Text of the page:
Author + information
- Received January 7, 1991
- Revision received April 29, 1991
- Accepted May 10, 1991
- Published online November 1, 1991.
- William A. Zoghbi, MD, FACC∗,
- Jorge Cheirif, MD, FACC,
- Neal S. Kleiman, MD, FACC,
- Mario S. Verani, MD, FACC and
- Anatole Trakhtenbroit, MD
- ↵∗Address for reprints: William A. Zoghbi, MD, The Methodist Hospital, Section of Cardiology, 6535 Fannin, MS F-905, Houston, Texas 77030.
To assess the feasibility, safety and diagnostic accuracy of adenosine infusion combined with echocardiography, 73 patients with suspected or known coronary artery disease underwent echocardiography at baseline and during a maximal intravenous adenosine infusion of 140 μg/kg per min. Compared with baseline values, adenosine caused an increase in heart rate, a decrease in systolic and diastolic blood pressure and a slight but significant increase in rate-pressure product. The echocardiographic images were digitized and randomly assigned in a quad-screen format for nonbiased interpretation.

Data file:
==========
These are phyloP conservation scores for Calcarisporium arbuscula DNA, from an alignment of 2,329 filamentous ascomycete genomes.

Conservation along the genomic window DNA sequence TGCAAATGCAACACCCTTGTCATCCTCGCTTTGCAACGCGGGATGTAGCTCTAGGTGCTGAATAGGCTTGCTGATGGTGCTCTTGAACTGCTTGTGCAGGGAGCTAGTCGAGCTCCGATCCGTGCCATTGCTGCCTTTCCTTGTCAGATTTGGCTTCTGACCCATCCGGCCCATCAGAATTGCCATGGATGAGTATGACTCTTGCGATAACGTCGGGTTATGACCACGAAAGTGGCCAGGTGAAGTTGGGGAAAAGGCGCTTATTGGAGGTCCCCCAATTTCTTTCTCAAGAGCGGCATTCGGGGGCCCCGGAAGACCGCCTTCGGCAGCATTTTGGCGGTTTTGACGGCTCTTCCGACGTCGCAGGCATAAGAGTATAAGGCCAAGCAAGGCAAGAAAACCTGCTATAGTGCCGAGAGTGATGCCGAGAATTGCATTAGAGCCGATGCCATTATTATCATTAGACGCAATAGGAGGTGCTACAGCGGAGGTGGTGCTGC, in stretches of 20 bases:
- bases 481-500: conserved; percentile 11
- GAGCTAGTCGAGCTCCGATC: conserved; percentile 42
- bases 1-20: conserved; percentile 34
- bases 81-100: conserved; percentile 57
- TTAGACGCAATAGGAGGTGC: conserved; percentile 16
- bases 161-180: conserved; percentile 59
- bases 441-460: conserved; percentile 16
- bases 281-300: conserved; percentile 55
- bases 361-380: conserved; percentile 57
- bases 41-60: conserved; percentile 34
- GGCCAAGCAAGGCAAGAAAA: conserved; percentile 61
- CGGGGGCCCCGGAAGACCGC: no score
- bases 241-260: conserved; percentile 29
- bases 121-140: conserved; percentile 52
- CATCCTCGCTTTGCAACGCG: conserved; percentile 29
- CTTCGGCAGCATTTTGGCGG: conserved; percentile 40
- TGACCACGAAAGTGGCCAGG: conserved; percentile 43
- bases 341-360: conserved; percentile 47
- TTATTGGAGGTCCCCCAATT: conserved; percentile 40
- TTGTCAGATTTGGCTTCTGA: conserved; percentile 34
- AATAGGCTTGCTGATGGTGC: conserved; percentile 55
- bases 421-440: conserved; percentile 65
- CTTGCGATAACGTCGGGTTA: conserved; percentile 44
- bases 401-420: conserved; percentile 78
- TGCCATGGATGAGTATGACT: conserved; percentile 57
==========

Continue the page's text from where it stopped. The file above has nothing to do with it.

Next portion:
An ischemic response, defined as a new or worsening wall motion abnormality, developed in 25 patients; a fixed wall motion abnormality was present in 27 and no abnormality in 21. All patients underwent coronary angiography. The sensitivity of adenosine echocardiography for ≥75% coronary artery diameter stenosis was 85% (46 of 54), with a specificity of 92% in patients with normal coronary arteries.
In the 35 patients with a normal baseline electrocardiogram the sensitivity was 60%; 9 (82%) of 11 patients with multivessel disease were correctly identified. The sensitivity for adenosine electrocardiography (≥1.mm ST depression) was 35% with a specificity of 100%. Side effects were transient and mild; aminophylline was used in two patients.
Thus, ischemic changes can be induced in patients with coronary artery disease with intravenous adenosine that, combined with echocardiography, is sensitive for the assessment of ischemic heart disease, particularly in patients with multivessel disease.
☆ Computational assistance was provided by the CLINFO Project funded by Grant RR00350 from the Division of Research Resources, National Institutes of Health, Bethesda, Maryland. This study was supported in part by a grant from Medco Research, Inc., Los Angeles, California. It was presented in part at the 63rd Annual Meeting of the American Heart Association. November 1990, Dallas, Texas.
- Received January 7, 1991.
- Revision received April 29, 1991.
- Accepted May 10, 1991.